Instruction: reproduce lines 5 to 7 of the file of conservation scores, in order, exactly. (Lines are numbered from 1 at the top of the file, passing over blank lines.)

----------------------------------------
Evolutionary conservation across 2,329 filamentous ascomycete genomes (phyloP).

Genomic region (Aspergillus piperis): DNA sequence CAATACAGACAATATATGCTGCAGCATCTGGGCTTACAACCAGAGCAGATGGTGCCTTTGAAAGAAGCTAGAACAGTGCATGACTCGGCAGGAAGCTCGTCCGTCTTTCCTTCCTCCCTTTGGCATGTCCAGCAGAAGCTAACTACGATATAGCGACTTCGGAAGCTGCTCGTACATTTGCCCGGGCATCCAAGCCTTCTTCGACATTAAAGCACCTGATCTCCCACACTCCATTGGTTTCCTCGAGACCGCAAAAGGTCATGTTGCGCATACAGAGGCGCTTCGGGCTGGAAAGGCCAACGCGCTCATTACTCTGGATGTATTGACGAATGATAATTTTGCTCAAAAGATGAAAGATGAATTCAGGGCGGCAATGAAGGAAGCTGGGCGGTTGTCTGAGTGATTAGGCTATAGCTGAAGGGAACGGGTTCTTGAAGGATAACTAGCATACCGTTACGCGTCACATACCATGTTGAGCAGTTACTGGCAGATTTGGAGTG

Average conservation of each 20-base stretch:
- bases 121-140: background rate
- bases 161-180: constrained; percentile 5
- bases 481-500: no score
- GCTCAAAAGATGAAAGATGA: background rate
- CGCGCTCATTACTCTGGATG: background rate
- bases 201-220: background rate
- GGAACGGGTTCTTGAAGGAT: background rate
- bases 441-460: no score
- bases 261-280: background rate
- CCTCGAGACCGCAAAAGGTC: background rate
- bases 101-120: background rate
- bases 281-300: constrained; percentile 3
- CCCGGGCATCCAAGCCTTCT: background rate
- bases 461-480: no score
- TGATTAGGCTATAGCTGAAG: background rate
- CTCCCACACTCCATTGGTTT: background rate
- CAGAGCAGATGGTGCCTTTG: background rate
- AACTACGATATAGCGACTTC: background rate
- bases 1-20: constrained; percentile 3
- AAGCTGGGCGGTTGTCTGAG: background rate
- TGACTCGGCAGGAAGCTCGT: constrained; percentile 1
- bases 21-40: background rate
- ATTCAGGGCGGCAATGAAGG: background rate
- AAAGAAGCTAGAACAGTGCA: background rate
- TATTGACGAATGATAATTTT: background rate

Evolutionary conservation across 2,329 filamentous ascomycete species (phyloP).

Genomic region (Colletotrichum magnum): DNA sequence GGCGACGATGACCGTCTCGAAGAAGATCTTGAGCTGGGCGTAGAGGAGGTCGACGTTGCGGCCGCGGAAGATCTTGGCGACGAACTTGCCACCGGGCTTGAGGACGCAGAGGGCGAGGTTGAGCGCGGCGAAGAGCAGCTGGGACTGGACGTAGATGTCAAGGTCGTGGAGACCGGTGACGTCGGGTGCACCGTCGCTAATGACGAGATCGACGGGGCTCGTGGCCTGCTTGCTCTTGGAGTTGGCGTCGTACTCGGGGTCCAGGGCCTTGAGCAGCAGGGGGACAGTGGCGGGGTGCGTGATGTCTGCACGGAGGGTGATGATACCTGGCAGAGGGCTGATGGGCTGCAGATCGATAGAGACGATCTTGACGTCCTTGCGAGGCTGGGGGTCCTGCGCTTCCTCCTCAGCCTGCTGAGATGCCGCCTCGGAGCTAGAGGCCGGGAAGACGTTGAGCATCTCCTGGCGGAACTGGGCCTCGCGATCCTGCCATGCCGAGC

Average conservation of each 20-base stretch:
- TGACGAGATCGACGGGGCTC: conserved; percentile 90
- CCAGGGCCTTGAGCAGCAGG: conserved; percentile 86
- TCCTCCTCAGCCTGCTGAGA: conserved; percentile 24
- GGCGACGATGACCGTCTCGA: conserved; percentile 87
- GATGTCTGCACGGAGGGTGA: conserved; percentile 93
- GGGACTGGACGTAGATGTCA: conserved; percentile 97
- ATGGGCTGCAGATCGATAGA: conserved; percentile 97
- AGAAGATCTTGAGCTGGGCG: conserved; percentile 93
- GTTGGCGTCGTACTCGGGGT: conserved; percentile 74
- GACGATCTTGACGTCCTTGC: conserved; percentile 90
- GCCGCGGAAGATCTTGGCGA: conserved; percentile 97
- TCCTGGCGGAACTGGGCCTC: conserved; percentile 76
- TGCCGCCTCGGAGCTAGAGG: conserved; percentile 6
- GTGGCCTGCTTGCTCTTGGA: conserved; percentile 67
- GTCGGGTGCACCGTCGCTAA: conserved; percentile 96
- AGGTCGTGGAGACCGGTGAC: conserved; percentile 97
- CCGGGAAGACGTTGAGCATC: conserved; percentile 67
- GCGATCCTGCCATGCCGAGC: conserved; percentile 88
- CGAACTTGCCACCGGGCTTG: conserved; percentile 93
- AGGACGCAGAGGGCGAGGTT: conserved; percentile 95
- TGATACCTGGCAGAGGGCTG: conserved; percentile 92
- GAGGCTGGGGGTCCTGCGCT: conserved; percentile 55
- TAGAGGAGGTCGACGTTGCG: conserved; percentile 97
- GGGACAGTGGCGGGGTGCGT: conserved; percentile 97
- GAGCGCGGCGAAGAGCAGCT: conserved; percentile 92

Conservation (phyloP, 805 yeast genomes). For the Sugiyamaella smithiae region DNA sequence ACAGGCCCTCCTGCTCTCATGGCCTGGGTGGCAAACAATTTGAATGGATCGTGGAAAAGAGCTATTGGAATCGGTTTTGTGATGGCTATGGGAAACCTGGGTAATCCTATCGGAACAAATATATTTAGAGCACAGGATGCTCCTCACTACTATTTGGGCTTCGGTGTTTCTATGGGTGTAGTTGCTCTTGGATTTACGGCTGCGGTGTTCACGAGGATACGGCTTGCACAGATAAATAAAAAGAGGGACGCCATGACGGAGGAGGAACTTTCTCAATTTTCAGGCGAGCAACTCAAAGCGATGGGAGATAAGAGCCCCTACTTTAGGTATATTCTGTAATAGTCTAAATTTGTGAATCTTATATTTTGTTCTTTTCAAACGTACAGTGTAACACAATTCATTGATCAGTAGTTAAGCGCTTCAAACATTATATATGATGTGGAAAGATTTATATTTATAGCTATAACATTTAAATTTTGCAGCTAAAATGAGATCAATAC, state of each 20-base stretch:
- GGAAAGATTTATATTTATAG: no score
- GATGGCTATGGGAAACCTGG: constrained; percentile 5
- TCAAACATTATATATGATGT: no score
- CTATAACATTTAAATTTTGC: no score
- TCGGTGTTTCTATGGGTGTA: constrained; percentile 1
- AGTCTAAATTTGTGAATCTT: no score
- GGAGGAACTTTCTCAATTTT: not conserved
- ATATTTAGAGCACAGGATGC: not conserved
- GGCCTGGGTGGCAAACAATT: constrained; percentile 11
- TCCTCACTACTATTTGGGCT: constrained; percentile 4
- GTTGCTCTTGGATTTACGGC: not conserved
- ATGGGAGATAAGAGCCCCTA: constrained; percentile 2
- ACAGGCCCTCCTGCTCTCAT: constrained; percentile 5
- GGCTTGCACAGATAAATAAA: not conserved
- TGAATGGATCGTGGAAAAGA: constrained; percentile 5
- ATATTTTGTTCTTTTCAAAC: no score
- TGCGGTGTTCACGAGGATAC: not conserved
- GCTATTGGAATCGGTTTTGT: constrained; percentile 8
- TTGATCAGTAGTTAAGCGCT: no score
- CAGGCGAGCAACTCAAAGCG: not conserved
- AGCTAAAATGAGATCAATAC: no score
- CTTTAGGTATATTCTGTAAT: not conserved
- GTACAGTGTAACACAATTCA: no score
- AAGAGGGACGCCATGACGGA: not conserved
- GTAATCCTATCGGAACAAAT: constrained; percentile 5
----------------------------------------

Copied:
- bases 161-180: constrained; percentile 5
- bases 481-500: no score
- GCTCAAAAGATGAAAGATGA: background rate